Ever wonder exactly why everyone eventually goes from gazing in wonderment as children to becoming utterly terrified and eventually homicidal towards these jolly painted entertainers?

Well in this game it is because they are actually aliens.
No, not foreigners covertly hopping the border from Clownopia but invaders from another planet hoping to take our young and use their drool as tasty ingredients for their culinary designs. You know as a parent, they really wouldn’t have to invade. They could just stop in and take all the drool they want, kids tend to be drool factories. This didn’t need to become violent.

Through 36 levels you will defend your precious infant saliva – tower defense style – with an assortment of circus performers. From smoking monkeys to Lions, Magicians, and Mimes and more, your units kill a seemingly infinite assault of alien-clowns.

kill-the-clowns_589061521_ipad_05.jpgThis is where the rather unique premise somewhat falters and becomes a pretty much by-the-books tower defense title. Predetermined spots for your turret placement and pretty generic tower types don’t help the “Yet Another Tower Defense” vibe Kill the Clowns has going for itself. While playing through this, I enjoyed the game in short bursts, which is thankfully made more tolerable with the inclusion of a Fast Forward button which is surprisingly not available in all Tower Defense games out there. (Developers take note. Include a Fast Forward Functionality in your Tower Defense titles. Your players will thank you!) I kept wanting to play, but only a few levels in a session before some other game would steal my interest.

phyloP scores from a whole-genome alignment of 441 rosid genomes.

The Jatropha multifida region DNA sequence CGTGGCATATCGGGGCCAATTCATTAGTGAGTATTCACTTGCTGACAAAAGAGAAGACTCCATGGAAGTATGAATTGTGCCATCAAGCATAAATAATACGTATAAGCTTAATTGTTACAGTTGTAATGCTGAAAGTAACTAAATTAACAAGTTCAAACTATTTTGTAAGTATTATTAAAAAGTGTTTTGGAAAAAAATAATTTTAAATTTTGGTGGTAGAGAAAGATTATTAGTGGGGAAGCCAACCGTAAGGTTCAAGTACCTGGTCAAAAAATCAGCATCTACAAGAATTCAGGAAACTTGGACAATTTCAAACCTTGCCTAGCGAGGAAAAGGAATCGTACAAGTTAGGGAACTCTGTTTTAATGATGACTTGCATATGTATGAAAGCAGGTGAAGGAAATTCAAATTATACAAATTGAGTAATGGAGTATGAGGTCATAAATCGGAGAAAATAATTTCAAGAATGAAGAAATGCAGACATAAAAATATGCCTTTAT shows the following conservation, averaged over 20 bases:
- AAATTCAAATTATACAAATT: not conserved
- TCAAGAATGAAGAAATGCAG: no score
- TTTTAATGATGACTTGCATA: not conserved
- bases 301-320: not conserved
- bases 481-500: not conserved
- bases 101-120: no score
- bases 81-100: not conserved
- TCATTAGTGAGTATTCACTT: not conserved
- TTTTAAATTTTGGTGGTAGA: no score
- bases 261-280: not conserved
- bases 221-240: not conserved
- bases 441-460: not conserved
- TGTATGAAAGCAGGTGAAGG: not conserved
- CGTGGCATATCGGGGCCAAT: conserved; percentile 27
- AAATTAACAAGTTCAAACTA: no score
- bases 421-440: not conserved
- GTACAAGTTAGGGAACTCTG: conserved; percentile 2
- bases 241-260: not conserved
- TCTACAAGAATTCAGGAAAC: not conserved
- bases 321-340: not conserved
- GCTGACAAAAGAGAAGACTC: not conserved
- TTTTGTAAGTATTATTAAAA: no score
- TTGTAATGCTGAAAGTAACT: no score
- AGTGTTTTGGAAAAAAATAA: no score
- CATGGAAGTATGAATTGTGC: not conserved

This isn’t Kill the Clowns’ fault, nor is it due to the developer, OneEyeAnt. I think that for a Tower Defense game to truly keep my attention, it needs some really unique features, gameplay wise, that I can sink my teeth into, and Kill the Clowns just doesn’t do it for me.

kill-the-clowns_589061521_ipad_03.jpgKill the Clowns really has a fantastic aesthetic that isn’t often seen in Tower Defense games, and great care was taken in keeping the style consistent through the game, and it is always nice to see a game in the genre that doesn’t have a sci-fi or military motif. Regarding aesthetic, the UI is a bit cramped on the smaller screens, but is quite comfortable on the iPad’s larger screen, so if you are using the iPad, definitely opt for the large screen experience. (The game is universal so there is no need to choose which to purchase, but on which device to play.)

In Conclusion

In the end, Kill the Clowns is a competent tower defense game with a charming theme, and I really want to see OneEyeAnt make further titles within the same universe, but not be afraid to experiment more with the mechanics and overall experience.

So if you are itching for more in the genre, this really is a decent addition to your device’s surely overflowing Tower Defense folder. Just don’t go in expecting anything super exciting that you haven’t seen before, and you really won’t be disappointed.